Marcuse on Dick’s Post-Apocalyptic World
The one-dimensional society that Marcuse describes in the first part of his book lacks liberty, a “product of a sophisticated, scientific management,” in which reason and rationality are “the ideological counterpart[s] to the very material process in which advanced industrial society silences and reconciles the opposition.” This reliance on positivism, adopted by the affluent class, quickly becomes “a way of life” (Marcuse Chapter 1). For Deckard and Isidore, society on Earth after WWT becomes as mechanized as androids, a miserable structure lacking empathy with an emphasis on total empiricism and technological progress.
Modern readers have trouble swallowing the post-apocalyptic world: How could certain humans actually be left to die? Isidore, unable to colonize because exposure to genetically altering, radioactive dust has lowered his IQ, and deemed him unworthy of reproducing, an undesirable left in complete isolation. “That had been the ultimate incentive of emigration: the android servant as carrot, the radioactive fallout as stick. The U.N. made it easy to emigrate, difficult if not impossible to stay…once pegged a special, a citizen, even if accepting sterilization, dropped out of history” (Dick 13). Here we see how a society run by one dimension of thought, one objective, leaves individuals unable to distinguish between their needs and the needs of their society (or race) to progress. Essentially, we see a “social division of labor” and a “loss of livelihood” among individuals swept up in the promises of industrial society, the “false consciousness” that fosters “the possibility of new forms of existence” (Marcuse Chapter 1). A technologically structured society existed on Earth that destroyed most life, and then that same society capitalized from that destruction through colonization and the production of android slaves. Earth, used to harbor “specials” and for corporations to produce and make profit, is now for kipple. A new, even more technologically-structure society run by mechanized slavery and capitalism (resources derived from manufacturing on Earth), will flourish on Mars and Proxima. It will only consist of superior members of the human race, but who will all accept the consciousness perpetuated by its society: mass media and the strict rationality of technological progress seeps into the “mind and body of the individual,” and through indoctrination and manipulation, the repressed class fails to realize the totalitarian tendency to use technology as a mode for social control (Marcuse Prologue). I Isidore, a “chickenhead,” has no choice but to abide by the laws of a society already in place. The individual must accept the oppressive nature and “repressive power of the whole” (Marcuse Chapter 1).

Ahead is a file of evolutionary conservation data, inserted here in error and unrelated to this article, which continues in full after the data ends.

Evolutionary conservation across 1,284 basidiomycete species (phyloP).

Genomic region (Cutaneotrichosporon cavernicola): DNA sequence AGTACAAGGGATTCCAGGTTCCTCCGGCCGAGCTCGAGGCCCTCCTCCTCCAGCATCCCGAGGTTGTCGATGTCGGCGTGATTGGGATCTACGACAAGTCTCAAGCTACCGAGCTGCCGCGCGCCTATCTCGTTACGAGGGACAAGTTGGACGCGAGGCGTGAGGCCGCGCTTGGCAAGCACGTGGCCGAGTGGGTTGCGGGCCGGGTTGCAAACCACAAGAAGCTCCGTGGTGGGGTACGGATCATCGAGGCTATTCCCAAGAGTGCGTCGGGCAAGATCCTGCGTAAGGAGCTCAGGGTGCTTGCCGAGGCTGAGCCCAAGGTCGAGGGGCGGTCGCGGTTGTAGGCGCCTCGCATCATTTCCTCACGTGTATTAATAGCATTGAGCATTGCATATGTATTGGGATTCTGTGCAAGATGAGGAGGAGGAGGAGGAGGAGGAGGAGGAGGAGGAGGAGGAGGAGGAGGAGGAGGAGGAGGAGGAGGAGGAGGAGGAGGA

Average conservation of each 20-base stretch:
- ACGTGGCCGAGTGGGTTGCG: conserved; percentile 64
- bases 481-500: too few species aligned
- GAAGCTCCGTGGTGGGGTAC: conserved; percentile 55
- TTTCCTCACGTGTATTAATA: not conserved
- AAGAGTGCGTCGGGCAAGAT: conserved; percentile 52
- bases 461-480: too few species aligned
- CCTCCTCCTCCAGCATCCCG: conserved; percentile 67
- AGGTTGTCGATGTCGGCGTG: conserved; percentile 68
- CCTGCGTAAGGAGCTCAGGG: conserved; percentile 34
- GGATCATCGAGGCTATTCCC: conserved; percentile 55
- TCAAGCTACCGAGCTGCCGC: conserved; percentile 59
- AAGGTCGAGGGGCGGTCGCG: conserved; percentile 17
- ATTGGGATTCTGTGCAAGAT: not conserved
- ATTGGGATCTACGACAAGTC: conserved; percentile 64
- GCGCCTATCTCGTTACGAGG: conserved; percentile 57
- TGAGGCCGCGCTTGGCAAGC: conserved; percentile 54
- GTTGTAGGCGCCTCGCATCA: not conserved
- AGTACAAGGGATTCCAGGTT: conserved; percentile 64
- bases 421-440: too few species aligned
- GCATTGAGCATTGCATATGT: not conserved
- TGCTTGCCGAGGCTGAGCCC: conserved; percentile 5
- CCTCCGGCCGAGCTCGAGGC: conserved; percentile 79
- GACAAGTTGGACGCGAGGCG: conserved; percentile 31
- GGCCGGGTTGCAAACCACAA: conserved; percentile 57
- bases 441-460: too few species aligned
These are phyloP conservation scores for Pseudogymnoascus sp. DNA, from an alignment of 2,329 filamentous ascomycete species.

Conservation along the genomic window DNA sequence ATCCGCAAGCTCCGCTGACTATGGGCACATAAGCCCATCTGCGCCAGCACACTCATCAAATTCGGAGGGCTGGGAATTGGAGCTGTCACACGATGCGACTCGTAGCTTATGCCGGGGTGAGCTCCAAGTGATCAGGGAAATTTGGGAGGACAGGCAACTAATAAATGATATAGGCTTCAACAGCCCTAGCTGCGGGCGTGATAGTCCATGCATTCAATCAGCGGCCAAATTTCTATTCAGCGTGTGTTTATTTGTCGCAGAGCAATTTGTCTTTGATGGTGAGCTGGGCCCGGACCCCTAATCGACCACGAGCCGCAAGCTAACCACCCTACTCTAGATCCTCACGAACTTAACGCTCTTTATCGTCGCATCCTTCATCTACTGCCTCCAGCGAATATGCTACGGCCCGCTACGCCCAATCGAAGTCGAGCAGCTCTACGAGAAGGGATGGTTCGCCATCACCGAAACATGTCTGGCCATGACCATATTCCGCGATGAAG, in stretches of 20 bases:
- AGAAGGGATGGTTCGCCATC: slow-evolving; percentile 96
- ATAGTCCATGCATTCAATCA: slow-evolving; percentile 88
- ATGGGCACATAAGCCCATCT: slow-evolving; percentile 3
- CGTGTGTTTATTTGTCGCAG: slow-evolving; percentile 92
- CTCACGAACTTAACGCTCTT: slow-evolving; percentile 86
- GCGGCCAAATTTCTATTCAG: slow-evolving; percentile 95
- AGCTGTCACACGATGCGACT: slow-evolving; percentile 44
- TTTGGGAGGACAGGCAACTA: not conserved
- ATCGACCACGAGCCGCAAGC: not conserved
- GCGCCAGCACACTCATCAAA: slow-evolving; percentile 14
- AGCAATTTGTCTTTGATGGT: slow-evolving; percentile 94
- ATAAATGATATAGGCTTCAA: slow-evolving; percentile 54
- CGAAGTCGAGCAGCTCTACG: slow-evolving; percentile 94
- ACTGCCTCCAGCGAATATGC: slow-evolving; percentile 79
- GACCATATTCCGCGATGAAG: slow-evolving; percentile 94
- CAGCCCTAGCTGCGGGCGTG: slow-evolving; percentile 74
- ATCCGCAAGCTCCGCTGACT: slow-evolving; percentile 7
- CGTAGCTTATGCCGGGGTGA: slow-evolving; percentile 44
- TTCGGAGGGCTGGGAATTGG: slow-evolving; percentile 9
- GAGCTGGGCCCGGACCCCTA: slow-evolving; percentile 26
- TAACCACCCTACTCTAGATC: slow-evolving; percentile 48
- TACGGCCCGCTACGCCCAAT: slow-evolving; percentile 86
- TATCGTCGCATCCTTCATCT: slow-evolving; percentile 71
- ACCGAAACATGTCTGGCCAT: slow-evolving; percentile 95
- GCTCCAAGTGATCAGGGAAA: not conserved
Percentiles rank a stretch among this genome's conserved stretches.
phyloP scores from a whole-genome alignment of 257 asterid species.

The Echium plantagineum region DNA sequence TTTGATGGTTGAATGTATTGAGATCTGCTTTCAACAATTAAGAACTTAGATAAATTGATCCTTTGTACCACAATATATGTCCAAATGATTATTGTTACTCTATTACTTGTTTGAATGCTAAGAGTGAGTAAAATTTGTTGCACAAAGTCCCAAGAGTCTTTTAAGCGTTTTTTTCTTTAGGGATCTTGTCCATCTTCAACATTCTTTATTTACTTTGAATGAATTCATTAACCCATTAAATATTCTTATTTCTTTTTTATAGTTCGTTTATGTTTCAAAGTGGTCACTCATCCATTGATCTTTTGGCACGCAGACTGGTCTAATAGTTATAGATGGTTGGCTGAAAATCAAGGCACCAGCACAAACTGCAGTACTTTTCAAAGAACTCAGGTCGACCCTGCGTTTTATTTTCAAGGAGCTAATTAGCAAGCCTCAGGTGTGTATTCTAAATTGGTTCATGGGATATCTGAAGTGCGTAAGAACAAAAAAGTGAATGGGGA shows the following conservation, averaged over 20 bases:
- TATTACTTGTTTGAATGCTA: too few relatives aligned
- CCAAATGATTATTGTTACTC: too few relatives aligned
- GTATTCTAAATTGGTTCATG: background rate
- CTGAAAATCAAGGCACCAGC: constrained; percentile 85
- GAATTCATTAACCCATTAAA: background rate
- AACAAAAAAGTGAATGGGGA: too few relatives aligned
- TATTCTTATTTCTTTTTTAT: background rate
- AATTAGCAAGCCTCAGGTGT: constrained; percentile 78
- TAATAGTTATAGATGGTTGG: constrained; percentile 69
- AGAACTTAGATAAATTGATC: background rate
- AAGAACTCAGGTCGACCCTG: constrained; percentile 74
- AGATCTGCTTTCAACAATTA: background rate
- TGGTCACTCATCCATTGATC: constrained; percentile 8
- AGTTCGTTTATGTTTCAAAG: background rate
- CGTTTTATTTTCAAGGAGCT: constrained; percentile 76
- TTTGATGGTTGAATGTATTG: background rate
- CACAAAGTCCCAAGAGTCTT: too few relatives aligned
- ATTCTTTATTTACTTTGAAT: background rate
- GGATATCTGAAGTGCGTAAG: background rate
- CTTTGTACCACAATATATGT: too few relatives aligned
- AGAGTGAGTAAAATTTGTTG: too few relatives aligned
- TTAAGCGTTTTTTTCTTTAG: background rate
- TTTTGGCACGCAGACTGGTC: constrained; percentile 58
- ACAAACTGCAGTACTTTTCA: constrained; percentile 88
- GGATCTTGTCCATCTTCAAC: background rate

In Do Androids Dream of Electric Sheep, there are a few forms of media that give insight into Dick’s one-dimensional society: the mood-enhancing machine, Buddy Friendly, and the empathy box. The mood enhancing machine works like a happy helmet, keeping individuals content with their imminent death to radiation poisoning, which we see doesn’t work with Iran, who would rather “feel hopeless about everything, about staying here on Earth after everybody who’s smart has emigrated” (Dick 3). Society has alienated Isidore in a different way, “stupefying work where it is no longer a real necessity” (Marcuse Chapter 1). He repairs electric animals that were literally built to keep up a ruse of social importance, to make people look human and empathetic, but which serve no greater purpose. Isidore does a futile job, and as Marcuse suggests, realizes “the need for modes of relaxation, the spiritual, metaphysical…[b]ut that such modes of protest and transcendence are no longer contradictory to the status quo” (Marcuse Chapter 1). We see Isidore’s “need” for entertainment satisfied by Buddy Friendly, and spiritual need satisfied by Mercerism and the empathy box. He says: I think Buster Friendly and Mercerism are fighting for control of our psychic souls…Buster is immortal like Mercer. There’s no difference” (Dick 67). This quote embodies what Marcuse describes as “false consciousness,” the manipulated ideology—with ethical permission based on pure reason, rather than empathy—could only be perpetuated by a society that prospers from its acceptance by the individuals that make up that society. Buster Friendly, who Isidore explains airs twenty-three hours a day must be an android, meaning that technology, created by a technocratic society to serve as information and entertainment for humans, is meant to represent the objectives of that technocratic society, and does so by monopolizing the broadcast. Mercerism, a type of religion that emphasizes human empathy by telling the story of a type of post-apocalyptic Christ character through an empathy box, allows viewers like Isidore to feel the same humiliation and pain as this central “outcast” character. Rachel Rosen/Pris tells Isidore that she’s never heard of Mercerism, but implies that its acceptance of “specials” is “it’s only objection” (Dick 59). As an emotional outlet for disabled human beings or outcasts, the empathy box and Mercer’s story give eternal hope to individuals, or what Marcuse calls “harmless negation,” when “one-dimensional thought is systematically promoted by the maker of politics and their purveyors of mass information” (Marcuse Chapter 1). The manufacturers of the empathy box fuel the contentment of a repressed class of citizens, allows them to accept the “cycle of life” and the restrictions imposed by a technologically obsessed society. “Deceptive liberty,” as Marcuse calls it, causes repressed individuals to mistake the society’s needs for their own, accepting the oppressive circumstances. For Isidore, who lives in an illusion of contentment, “there is only one dimension, and it is everywhere and in all forms.” It is the same dimension of thought, propelled by scientific rationality, that catapulted the Rosen Corporation into wealth, destroyed all hope for life on Earth, and left individuals like Isidore without any kind of social agency. The world Dick describes in his novel seems to depict a textbook example of a one-dimensional society.